Of course, as the DB and WP folks know, there's a good market for their products. Some customers do need their extra capabilities. And I suppose it's no surprise that they would also push their products for situations where they aren't needed. More income is better than less, after all, even if it means conning customers into buying things that they don't need.

        • @jc42: "There's a niche for a simple, basic DB that's fairly fast and has a small footprint."

          While I agree, there's a precedent for large corporations stepping on products they've purchased rather than developed in-house, sooner or later. I imagine the sales meetings over time going something like this: "Oh, yeah, we have MySQL, but if you really want a fast, ready-for-prime-time data warehousing solution..."

          That said, I can't imagine Oracle would risk the wrath of the OSS community by nulling MySQL. If the

        • If you don't actually need those advanced features that PostgreSQL and Oracle provide, there's no reason to pay for them (with money or memory or slower speed).

          PostgreSQL has none of those costs, when compared to MySQL. Oracle on the other hand. Holy cow.

        • by segedunum (883035)

          It's sorta like how the makers of word-processor software would love to eliminate the use of plain text, so we all have to pay them to use formatting features even when we don't need them.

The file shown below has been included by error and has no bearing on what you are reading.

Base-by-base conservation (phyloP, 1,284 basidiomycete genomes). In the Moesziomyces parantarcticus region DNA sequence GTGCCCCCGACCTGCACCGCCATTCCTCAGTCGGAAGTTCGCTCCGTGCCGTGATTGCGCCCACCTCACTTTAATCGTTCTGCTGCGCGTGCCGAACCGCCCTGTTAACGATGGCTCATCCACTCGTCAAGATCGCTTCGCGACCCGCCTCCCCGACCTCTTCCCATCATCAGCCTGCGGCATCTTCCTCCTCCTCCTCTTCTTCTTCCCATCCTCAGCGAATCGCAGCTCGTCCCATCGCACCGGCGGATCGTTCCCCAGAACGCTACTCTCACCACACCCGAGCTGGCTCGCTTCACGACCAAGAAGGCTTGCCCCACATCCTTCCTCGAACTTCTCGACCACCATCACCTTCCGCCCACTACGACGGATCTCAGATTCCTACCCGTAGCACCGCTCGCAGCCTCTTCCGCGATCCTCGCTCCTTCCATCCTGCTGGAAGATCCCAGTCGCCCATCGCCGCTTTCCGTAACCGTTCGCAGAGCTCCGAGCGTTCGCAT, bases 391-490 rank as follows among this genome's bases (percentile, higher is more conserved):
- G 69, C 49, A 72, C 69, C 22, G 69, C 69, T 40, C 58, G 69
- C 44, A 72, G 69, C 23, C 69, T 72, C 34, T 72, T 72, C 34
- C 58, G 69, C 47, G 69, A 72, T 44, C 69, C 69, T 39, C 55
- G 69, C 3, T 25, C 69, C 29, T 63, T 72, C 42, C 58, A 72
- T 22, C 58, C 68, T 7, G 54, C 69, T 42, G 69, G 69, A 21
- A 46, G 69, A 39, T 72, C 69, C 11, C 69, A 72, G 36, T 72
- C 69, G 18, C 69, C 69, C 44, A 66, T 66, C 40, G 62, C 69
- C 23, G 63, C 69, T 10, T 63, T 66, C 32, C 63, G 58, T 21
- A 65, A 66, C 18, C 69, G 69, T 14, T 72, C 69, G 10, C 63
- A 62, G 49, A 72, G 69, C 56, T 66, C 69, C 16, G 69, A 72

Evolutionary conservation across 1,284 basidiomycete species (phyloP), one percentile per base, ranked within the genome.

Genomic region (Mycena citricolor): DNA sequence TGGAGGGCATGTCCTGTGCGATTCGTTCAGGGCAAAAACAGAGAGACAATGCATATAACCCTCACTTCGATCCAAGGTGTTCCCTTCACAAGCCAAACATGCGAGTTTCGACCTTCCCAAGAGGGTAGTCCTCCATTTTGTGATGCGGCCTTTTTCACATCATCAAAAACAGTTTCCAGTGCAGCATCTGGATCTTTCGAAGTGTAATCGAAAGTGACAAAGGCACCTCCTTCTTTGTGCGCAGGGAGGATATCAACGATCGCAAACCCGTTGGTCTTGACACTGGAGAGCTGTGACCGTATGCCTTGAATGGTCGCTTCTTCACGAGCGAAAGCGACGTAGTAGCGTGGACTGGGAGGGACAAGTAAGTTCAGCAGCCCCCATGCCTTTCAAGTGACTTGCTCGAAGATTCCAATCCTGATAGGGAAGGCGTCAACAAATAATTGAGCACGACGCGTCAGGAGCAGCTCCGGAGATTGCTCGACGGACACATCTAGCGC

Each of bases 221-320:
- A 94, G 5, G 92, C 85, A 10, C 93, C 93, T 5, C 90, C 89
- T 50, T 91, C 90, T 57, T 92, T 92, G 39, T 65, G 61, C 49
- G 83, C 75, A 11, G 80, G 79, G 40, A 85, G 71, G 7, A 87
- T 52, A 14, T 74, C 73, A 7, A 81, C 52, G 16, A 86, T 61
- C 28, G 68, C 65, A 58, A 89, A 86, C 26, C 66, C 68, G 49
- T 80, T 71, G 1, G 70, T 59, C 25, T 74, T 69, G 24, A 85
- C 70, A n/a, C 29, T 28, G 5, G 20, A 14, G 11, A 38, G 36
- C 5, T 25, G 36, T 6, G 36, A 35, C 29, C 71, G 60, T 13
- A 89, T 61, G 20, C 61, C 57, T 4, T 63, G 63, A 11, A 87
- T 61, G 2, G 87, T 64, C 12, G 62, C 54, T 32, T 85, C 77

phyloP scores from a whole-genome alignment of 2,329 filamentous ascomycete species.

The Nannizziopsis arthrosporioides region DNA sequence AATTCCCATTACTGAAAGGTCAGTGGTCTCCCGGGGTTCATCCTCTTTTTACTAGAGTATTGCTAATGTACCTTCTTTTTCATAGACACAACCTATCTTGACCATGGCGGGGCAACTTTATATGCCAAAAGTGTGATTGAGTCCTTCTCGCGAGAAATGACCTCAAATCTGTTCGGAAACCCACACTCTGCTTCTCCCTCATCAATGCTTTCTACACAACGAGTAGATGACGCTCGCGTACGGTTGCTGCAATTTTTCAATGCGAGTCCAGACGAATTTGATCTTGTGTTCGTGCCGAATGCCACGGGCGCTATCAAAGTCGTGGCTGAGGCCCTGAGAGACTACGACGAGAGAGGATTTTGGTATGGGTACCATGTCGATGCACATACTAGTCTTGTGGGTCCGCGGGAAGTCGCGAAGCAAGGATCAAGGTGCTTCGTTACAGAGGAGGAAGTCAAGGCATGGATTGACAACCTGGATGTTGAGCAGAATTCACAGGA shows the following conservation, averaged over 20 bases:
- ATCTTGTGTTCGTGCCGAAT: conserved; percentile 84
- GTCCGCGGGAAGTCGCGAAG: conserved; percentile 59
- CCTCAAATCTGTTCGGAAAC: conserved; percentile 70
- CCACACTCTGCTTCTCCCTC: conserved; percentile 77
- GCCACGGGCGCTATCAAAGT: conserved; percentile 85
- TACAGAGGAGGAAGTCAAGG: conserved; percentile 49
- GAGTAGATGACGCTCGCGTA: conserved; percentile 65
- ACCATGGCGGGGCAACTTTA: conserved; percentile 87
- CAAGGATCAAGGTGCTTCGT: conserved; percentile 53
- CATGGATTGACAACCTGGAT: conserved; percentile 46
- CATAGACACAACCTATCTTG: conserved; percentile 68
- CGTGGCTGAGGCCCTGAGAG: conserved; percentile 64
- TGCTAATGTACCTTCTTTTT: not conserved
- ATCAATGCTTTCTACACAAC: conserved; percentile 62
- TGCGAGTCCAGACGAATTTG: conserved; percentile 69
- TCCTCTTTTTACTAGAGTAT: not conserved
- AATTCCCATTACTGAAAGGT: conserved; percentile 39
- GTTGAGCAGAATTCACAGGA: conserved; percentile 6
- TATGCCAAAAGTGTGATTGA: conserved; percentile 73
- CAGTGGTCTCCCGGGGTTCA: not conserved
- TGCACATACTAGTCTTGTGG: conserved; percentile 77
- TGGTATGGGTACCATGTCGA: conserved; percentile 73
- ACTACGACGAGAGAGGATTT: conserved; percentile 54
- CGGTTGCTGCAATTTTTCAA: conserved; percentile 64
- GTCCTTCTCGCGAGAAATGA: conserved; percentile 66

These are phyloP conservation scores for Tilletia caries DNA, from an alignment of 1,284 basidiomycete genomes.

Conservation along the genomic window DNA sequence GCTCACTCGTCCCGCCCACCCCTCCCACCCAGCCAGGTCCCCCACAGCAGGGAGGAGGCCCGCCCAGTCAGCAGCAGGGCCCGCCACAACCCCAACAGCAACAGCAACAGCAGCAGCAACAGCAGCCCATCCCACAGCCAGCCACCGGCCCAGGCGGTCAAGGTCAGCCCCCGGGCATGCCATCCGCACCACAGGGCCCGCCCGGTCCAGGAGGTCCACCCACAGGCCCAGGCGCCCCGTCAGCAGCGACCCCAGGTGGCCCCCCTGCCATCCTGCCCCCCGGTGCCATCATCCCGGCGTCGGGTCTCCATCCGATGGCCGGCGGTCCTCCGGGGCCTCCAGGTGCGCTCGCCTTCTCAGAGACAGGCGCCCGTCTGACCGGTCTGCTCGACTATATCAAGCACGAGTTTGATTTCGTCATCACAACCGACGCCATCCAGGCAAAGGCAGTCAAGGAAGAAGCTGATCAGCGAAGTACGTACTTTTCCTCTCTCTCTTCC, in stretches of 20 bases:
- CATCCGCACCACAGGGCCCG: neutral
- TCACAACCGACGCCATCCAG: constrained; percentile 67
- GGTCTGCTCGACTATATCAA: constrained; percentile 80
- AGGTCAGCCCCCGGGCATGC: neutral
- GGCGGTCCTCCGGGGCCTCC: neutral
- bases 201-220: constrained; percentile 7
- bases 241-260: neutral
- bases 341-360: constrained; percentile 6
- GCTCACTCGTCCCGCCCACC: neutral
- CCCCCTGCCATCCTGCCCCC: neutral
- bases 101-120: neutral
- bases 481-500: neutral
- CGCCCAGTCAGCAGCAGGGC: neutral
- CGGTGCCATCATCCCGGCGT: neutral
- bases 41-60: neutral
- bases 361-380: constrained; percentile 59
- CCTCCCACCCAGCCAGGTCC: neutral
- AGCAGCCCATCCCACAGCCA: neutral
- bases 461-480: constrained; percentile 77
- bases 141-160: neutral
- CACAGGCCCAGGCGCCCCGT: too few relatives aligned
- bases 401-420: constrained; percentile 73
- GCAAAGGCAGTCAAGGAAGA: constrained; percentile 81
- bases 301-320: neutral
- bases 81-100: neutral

Who makes money out of text editors?

  • by Anonymous Coward on Thursday July 16, 2009 @04:13PM (#28722809)

    It is truly the end of a era. At one time, SUN was the epitome of enterprise class hardware. Now it will be reduced to Larry's little toy.

    To quote netcraft: SUN is dying.

    SUN is dead.

    Thanks, Larry.

    • It is truly the end of a era. At one time, SUN was the epitome of enterprise class hardware. Now it will be reduced to Larry's little toy.

      To quote netcraft: SUN is dying.

      SUN is dead.

      Thanks, Larry.

      Well I, for one, welcome our new Oracle overlords!

  • Why has Sun Microsystems not done particularly well in the last few years? Why are they finding it necessary to sell themselves to Oracle [sun.com]? My theory is that the highly reliable hardware Sun Microsystems sells is no longer popular because it is far cheaper to use consumer-grade hardware with software that is fault-tolerant. The excellent 2008 book Planet Google [amazon.com] describes Google's experiences on page 54: "For about $278,000 in 2003, [Google] could assemble a rack with 176 microprocessors, 176 gigabytes of memory, and 7 terabytes of disk space. This compared favorably to a $758,000 server sold by the manufacturer of a well-known brand, which had only eight multiprocessors, one-third the memory, and about the same amount of disk space."